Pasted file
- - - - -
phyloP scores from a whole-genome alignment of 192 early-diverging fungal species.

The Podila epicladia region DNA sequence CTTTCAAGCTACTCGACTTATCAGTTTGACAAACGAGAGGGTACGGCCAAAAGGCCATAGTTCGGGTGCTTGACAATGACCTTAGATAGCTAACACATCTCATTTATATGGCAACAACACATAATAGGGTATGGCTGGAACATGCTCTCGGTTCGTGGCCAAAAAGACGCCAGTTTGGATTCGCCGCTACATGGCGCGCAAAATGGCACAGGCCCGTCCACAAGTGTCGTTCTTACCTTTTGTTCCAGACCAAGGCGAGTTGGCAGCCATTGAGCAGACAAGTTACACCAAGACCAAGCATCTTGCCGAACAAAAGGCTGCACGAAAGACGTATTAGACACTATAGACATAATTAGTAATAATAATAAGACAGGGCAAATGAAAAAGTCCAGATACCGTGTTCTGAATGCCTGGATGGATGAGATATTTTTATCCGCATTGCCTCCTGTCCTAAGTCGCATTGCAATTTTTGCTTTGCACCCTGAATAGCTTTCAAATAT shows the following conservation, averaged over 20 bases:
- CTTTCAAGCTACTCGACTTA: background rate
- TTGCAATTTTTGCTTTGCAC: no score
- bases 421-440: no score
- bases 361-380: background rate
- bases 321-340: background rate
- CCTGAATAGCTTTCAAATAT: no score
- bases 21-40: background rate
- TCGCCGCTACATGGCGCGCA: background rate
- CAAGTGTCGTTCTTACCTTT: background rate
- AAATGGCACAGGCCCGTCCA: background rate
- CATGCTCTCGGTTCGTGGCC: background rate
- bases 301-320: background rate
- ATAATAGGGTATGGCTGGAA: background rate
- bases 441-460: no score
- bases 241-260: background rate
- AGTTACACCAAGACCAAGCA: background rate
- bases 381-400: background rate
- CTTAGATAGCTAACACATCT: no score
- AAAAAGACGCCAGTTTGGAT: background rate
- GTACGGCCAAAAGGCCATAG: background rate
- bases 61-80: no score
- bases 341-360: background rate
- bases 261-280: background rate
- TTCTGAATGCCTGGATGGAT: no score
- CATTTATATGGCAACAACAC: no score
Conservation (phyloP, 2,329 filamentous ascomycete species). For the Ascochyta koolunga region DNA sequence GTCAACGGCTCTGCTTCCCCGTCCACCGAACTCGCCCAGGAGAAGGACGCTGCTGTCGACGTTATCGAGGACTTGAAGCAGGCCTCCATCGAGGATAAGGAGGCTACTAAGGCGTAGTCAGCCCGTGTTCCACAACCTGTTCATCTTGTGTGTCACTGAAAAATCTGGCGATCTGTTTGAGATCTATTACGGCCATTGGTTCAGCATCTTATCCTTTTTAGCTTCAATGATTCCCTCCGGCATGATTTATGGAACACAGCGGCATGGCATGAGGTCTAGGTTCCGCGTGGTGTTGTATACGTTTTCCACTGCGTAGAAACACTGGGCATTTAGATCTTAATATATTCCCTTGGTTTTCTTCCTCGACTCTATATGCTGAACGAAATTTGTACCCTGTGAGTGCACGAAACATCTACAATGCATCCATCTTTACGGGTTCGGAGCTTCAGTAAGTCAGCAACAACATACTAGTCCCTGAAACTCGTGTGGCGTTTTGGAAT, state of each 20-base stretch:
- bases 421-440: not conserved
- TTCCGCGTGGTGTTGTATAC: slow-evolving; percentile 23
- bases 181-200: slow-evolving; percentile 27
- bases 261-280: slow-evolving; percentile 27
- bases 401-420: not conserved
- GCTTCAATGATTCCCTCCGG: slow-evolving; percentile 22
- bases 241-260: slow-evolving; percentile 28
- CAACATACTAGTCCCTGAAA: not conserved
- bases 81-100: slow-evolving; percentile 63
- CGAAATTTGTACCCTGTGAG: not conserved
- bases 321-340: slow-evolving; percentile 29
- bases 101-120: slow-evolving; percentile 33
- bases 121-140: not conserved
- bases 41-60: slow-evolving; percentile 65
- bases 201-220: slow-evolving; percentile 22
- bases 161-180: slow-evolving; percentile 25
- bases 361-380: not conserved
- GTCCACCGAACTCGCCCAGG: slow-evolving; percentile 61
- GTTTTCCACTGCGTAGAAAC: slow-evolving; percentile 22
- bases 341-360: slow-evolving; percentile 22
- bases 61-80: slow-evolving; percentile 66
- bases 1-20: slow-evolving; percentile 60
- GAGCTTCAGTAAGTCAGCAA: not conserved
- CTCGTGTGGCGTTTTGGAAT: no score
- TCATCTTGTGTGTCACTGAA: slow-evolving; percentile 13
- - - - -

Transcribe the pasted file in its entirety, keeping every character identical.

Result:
phyloP scores from a whole-genome alignment of 192 early-diverging fungal species.

The Podila epicladia region DNA sequence CTTTCAAGCTACTCGACTTATCAGTTTGACAAACGAGAGGGTACGGCCAAAAGGCCATAGTTCGGGTGCTTGACAATGACCTTAGATAGCTAACACATCTCATTTATATGGCAACAACACATAATAGGGTATGGCTGGAACATGCTCTCGGTTCGTGGCCAAAAAGACGCCAGTTTGGATTCGCCGCTACATGGCGCGCAAAATGGCACAGGCCCGTCCACAAGTGTCGTTCTTACCTTTTGTTCCAGACCAAGGCGAGTTGGCAGCCATTGAGCAGACAAGTTACACCAAGACCAAGCATCTTGCCGAACAAAAGGCTGCACGAAAGACGTATTAGACACTATAGACATAATTAGTAATAATAATAAGACAGGGCAAATGAAAAAGTCCAGATACCGTGTTCTGAATGCCTGGATGGATGAGATATTTTTATCCGCATTGCCTCCTGTCCTAAGTCGCATTGCAATTTTTGCTTTGCACCCTGAATAGCTTTCAAATAT shows the following conservation, averaged over 20 bases:
- CTTTCAAGCTACTCGACTTA: background rate
- TTGCAATTTTTGCTTTGCAC: no score
- bases 421-440: no score
- bases 361-380: background rate
- bases 321-340: background rate
- CCTGAATAGCTTTCAAATAT: no score
- bases 21-40: background rate
- TCGCCGCTACATGGCGCGCA: background rate
- CAAGTGTCGTTCTTACCTTT: background rate
- AAATGGCACAGGCCCGTCCA: background rate
- CATGCTCTCGGTTCGTGGCC: background rate
- bases 301-320: background rate
- ATAATAGGGTATGGCTGGAA: background rate
- bases 441-460: no score
- bases 241-260: background rate
- AGTTACACCAAGACCAAGCA: background rate
- bases 381-400: background rate
- CTTAGATAGCTAACACATCT: no score
- AAAAAGACGCCAGTTTGGAT: background rate
- GTACGGCCAAAAGGCCATAG: background rate
- bases 61-80: no score
- bases 341-360: background rate
- bases 261-280: background rate
- TTCTGAATGCCTGGATGGAT: no score
- CATTTATATGGCAACAACAC: no score
Conservation (phyloP, 2,329 filamentous ascomycete species). For the Ascochyta koolunga region DNA sequence GTCAACGGCTCTGCTTCCCCGTCCACCGAACTCGCCCAGGAGAAGGACGCTGCTGTCGACGTTATCGAGGACTTGAAGCAGGCCTCCATCGAGGATAAGGAGGCTACTAAGGCGTAGTCAGCCCGTGTTCCACAACCTGTTCATCTTGTGTGTCACTGAAAAATCTGGCGATCTGTTTGAGATCTATTACGGCCATTGGTTCAGCATCTTATCCTTTTTAGCTTCAATGATTCCCTCCGGCATGATTTATGGAACACAGCGGCATGGCATGAGGTCTAGGTTCCGCGTGGTGTTGTATACGTTTTCCACTGCGTAGAAACACTGGGCATTTAGATCTTAATATATTCCCTTGGTTTTCTTCCTCGACTCTATATGCTGAACGAAATTTGTACCCTGTGAGTGCACGAAACATCTACAATGCATCCATCTTTACGGGTTCGGAGCTTCAGTAAGTCAGCAACAACATACTAGTCCCTGAAACTCGTGTGGCGTTTTGGAAT, state of each 20-base stretch:
- bases 421-440: not conserved
- TTCCGCGTGGTGTTGTATAC: slow-evolving; percentile 23
- bases 181-200: slow-evolving; percentile 27
- bases 261-280: slow-evolving; percentile 27
- bases 401-420: not conserved
- GCTTCAATGATTCCCTCCGG: slow-evolving; percentile 22
- bases 241-260: slow-evolving; percentile 28
- CAACATACTAGTCCCTGAAA: not conserved
- bases 81-100: slow-evolving; percentile 63
- CGAAATTTGTACCCTGTGAG: not conserved
- bases 321-340: slow-evolving; percentile 29
- bases 101-120: slow-evolving; percentile 33
- bases 121-140: not conserved
- bases 41-60: slow-evolving; percentile 65
- bases 201-220: slow-evolving; percentile 22
- bases 161-180: slow-evolving; percentile 25
- bases 361-380: not conserved
- GTCCACCGAACTCGCCCAGG: slow-evolving; percentile 61
- GTTTTCCACTGCGTAGAAAC: slow-evolving; percentile 22
- bases 341-360: slow-evolving; percentile 22
- bases 61-80: slow-evolving; percentile 66
- bases 1-20: slow-evolving; percentile 60
- GAGCTTCAGTAAGTCAGCAA: not conserved
- CTCGTGTGGCGTTTTGGAAT: no score
- TCATCTTGTGTGTCACTGAA: slow-evolving; percentile 13